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Oct 19th, 11:10 AM Oct 19th, 12:40 PM

Facilitating inquiry: Surprising lessons from a doctoral seminar on water and occupation

Room C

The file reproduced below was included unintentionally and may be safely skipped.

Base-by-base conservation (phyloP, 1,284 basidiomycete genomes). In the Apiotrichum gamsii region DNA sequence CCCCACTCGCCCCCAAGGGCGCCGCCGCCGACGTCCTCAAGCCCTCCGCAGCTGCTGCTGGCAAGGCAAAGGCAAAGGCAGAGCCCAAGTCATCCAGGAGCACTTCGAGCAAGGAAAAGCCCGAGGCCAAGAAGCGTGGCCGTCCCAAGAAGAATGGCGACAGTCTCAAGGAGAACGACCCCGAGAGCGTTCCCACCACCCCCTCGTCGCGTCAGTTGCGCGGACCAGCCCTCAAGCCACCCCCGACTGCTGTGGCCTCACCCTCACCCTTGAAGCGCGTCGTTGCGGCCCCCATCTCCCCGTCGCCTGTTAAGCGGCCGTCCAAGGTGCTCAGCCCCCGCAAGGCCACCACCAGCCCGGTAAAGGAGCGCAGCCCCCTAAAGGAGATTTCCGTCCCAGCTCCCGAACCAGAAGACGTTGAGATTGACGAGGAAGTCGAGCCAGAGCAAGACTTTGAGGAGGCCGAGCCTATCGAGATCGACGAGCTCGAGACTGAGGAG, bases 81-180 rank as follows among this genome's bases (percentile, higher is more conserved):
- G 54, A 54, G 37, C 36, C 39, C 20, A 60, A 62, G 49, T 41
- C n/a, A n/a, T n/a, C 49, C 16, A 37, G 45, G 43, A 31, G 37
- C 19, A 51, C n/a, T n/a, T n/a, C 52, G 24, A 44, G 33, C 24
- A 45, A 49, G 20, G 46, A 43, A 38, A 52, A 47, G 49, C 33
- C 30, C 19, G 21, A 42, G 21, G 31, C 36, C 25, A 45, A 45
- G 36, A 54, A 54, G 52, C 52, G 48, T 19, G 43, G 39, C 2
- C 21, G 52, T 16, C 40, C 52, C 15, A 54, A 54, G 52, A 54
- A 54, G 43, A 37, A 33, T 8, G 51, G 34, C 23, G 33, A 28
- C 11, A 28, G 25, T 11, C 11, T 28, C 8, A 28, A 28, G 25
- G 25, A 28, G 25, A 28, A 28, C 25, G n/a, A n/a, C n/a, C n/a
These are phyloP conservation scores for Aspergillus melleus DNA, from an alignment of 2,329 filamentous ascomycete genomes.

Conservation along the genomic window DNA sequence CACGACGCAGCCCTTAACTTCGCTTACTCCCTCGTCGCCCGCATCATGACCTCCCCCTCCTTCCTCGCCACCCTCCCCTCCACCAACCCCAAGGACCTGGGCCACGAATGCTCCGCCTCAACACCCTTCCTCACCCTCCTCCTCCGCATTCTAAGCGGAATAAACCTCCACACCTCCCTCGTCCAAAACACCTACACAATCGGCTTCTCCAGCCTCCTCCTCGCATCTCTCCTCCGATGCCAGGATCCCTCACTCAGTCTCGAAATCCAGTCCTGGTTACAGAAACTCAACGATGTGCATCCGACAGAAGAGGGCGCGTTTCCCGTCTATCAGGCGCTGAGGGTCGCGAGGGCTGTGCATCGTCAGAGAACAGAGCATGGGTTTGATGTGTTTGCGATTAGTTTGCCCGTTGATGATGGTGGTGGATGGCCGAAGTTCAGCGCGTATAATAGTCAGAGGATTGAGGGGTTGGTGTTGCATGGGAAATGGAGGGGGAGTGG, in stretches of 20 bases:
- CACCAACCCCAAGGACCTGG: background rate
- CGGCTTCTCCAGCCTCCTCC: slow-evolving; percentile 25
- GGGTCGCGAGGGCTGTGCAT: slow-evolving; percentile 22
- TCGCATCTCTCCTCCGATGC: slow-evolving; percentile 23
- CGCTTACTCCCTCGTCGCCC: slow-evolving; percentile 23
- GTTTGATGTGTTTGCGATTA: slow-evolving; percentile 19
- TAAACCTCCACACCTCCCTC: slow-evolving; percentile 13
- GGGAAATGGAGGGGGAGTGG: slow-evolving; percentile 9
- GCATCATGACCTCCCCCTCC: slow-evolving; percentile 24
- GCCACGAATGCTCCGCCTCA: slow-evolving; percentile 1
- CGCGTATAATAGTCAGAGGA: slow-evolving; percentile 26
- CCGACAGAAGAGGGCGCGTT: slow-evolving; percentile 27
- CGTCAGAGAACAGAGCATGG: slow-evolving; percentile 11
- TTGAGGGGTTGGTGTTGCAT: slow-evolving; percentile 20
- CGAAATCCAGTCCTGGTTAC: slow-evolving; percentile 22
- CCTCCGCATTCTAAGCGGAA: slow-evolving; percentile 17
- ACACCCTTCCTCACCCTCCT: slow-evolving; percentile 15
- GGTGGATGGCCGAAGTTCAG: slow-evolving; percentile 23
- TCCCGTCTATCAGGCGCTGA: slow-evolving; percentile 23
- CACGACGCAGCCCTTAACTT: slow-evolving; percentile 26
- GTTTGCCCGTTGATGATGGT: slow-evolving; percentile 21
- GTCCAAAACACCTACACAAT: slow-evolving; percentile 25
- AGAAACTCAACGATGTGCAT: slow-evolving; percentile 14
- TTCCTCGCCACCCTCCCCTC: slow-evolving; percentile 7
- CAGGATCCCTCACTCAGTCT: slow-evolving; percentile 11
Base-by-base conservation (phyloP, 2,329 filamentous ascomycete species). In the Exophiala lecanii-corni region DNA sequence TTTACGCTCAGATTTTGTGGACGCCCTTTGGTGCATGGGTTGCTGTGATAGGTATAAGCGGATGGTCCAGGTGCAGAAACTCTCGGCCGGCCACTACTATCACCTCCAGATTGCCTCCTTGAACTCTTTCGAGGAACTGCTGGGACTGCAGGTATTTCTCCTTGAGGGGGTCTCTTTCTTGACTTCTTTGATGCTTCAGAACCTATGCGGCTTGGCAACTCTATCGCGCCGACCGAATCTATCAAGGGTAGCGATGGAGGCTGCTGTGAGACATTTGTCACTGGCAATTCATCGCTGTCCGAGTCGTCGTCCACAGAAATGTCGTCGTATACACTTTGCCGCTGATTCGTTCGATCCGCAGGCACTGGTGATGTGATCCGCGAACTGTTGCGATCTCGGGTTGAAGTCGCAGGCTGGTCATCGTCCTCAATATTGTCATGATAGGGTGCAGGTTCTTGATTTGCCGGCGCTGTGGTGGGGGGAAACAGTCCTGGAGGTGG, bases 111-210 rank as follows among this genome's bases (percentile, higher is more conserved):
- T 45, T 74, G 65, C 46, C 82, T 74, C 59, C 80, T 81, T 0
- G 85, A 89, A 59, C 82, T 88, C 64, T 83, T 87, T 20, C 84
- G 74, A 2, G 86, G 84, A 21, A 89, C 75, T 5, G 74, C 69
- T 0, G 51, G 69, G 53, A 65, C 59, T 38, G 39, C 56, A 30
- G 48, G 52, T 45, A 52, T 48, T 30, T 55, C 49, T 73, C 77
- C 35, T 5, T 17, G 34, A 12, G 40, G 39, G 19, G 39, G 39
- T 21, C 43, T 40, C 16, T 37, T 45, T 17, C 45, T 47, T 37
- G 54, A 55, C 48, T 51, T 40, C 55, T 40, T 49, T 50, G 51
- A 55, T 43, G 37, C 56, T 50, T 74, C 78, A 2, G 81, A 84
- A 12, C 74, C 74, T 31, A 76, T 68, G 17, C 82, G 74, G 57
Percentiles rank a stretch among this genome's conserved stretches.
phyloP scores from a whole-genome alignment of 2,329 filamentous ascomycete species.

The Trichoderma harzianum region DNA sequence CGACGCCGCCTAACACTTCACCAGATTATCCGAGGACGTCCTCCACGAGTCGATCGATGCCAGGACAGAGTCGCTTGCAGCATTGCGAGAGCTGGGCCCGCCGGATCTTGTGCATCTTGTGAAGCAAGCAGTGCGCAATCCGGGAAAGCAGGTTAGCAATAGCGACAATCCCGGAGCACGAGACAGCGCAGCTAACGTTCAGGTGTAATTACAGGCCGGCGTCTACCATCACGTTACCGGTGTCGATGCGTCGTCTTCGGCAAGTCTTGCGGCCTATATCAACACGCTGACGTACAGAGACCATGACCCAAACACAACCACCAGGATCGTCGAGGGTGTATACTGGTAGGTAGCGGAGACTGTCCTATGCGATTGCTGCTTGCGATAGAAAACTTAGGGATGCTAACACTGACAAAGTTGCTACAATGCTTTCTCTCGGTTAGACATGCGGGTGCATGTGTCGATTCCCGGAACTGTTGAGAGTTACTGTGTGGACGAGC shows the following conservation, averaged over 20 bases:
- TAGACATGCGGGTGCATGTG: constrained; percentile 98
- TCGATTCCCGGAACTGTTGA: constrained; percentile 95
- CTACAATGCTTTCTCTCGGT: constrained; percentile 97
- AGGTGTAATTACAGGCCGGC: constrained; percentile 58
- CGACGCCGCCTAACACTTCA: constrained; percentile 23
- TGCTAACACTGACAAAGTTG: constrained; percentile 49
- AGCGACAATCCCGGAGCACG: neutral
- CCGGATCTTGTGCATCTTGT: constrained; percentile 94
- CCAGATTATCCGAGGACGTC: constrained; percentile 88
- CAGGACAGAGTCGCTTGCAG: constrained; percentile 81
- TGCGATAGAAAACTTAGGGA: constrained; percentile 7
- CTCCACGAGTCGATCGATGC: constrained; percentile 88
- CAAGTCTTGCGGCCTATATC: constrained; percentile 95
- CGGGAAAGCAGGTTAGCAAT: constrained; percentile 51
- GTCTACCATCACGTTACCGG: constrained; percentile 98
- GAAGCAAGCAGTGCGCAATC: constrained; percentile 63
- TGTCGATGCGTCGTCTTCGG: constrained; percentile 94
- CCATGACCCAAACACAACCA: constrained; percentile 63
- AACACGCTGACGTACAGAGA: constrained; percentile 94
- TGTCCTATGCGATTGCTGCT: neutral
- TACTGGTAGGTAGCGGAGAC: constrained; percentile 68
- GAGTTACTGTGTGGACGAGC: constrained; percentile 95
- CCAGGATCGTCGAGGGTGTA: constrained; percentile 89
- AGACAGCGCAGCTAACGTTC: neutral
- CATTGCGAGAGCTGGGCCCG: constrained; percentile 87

In response to the conference theme Occupation and Education, we propose a forum based upon lessons from a doctoral seminar on the relationship of water and occupation. Zemke and Clark (1996) suggested that doctoral students play an important role in defining the character and shape of Occupational Science (OS). We posit that in order to do this, graduate programs should use classroom discussions to explore the scope and intent of new knowledge about occupation. In 1993, Yerxa called upon the discipline to integrate its work within broader university systems. Rudman et al. (2009) expanded this idea and argued that “contextual challenges require academics to consider how they can ensure that the relevance of their work is recognized outside of the discipline, and can thereby influence the decisions and actions of individuals, collectives, and policy makers” (p. 141). We took up the challenge by embracing our university’s campus wide theme Water in Our World within an OS doctoral seminar. Throughout the semester, seminar participants were tasked with expanding conceptions of occupation by considering if and how OS should incorporate an understanding of natural resources—specifically, water—into our disciplinary agenda. To date, few authors have examined the connection between occupation and natural resources, Blakeney and Marshall (2009) and Aoyama, Hudson, and Hoover (2012) representing notable exceptions. The readings for each student-led, discussion-based seminar were primarily drawn from other disciplines, challenging participants to integrate diverse literature into our understanding, extend ideas about occupation into the broader academic discourse, and ultimately to develop critical theoretical ideas about the position of OS in such discourse. While we continue to grapple with the exact role of OS in the global water dialogue, this seminar produced powerful insights into education, responsibility, and interdisciplinarity that we feel are important to share with the OS community.